The Confederation of British Industry has urged the Government to provide continued or extra funding for the Technology Strategy Board, the UK’s innovation agency, saying it has been “underfunded” to date.
The recommendation is included in the CBI’s submission to the Chancellor’s Spending Round for 2015/16. The CBI argued that the priority of the spending round should be to protect innovation, and singled out the Technology Strategy Board (TSB) as one of the bodies leading progress in this respect.
“We support maintaining current funding for the TSB and further enhancing this if possible, as the TSB has been underfunded to date,” said the CBI.
David Bott, director of innovation programmes at the TSB, welcomed the remark, saying it highlighted the role of the TSB as “one of the crucial tools protecting the mechanics of innovation in the UK”.
He added: “Increased support from Government would mean that we can continue to keep the heart of innovation beating through even more of the best British businesses in the country today.”
The TSB is sponsored by the Department for Business, Innovation and Skills (BIS). Among its priorities for this financial year are a Resource Efficiency Action Plan for 2013/14 that includes projects on rethinking product design and supply chains in the context of the circular economy, and on collecting enviromental data. Projects included in the plan are worth up to £8.3m in total.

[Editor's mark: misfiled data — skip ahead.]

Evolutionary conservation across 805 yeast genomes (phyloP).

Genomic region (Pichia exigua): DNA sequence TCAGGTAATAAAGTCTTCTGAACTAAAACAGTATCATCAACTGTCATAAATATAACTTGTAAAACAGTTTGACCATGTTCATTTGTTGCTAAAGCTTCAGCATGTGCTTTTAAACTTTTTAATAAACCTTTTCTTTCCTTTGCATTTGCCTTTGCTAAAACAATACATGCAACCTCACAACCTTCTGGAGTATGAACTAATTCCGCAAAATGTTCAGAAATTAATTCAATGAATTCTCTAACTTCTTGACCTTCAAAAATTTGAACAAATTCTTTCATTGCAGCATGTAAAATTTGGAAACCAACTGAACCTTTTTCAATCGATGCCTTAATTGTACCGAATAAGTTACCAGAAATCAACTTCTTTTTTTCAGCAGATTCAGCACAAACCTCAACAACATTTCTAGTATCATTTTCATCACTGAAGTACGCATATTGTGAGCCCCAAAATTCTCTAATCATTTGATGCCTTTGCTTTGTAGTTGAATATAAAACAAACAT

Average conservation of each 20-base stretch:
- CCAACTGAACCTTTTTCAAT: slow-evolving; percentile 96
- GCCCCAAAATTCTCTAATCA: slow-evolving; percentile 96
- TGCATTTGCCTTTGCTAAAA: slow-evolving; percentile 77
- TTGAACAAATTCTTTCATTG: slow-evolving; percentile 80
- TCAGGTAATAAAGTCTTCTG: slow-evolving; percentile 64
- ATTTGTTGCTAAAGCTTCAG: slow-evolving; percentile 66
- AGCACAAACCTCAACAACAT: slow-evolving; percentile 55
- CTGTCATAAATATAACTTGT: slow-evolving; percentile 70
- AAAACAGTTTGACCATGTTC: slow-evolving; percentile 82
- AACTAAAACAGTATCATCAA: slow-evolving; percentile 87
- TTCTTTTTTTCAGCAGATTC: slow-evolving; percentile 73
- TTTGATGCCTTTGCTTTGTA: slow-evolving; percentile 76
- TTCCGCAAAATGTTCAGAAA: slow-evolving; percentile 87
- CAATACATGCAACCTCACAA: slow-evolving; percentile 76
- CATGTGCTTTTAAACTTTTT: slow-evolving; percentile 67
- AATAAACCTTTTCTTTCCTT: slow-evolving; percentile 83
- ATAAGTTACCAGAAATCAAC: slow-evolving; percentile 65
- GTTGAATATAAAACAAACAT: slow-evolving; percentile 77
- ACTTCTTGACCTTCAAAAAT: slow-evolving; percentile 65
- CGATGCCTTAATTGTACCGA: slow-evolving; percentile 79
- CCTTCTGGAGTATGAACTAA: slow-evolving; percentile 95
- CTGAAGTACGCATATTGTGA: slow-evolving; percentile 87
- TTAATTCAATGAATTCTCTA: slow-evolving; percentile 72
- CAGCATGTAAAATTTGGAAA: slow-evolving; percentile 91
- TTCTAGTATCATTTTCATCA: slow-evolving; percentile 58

The TSB has previously provided support for several initiatives within the waste management and recycling industry:
- In June, BIS announced that TSB and Research Councils would invest £8.4m into 3D printing projects, in which recycled material can play a significant role.
- In January, the Department of Energy and Climate Change (DECC) announced that it would provide some £10m to the development of innovative bioenergy projects as part of an EU scheme to promote bioenergy, with the TSB contributing £4m.
- In July 2012, Defra launched an initiative coordinated by the TSB to boost the extraction of valuable metals and minerals from domestic and commercial waste supported by a £200,000 fund for feasibility studies.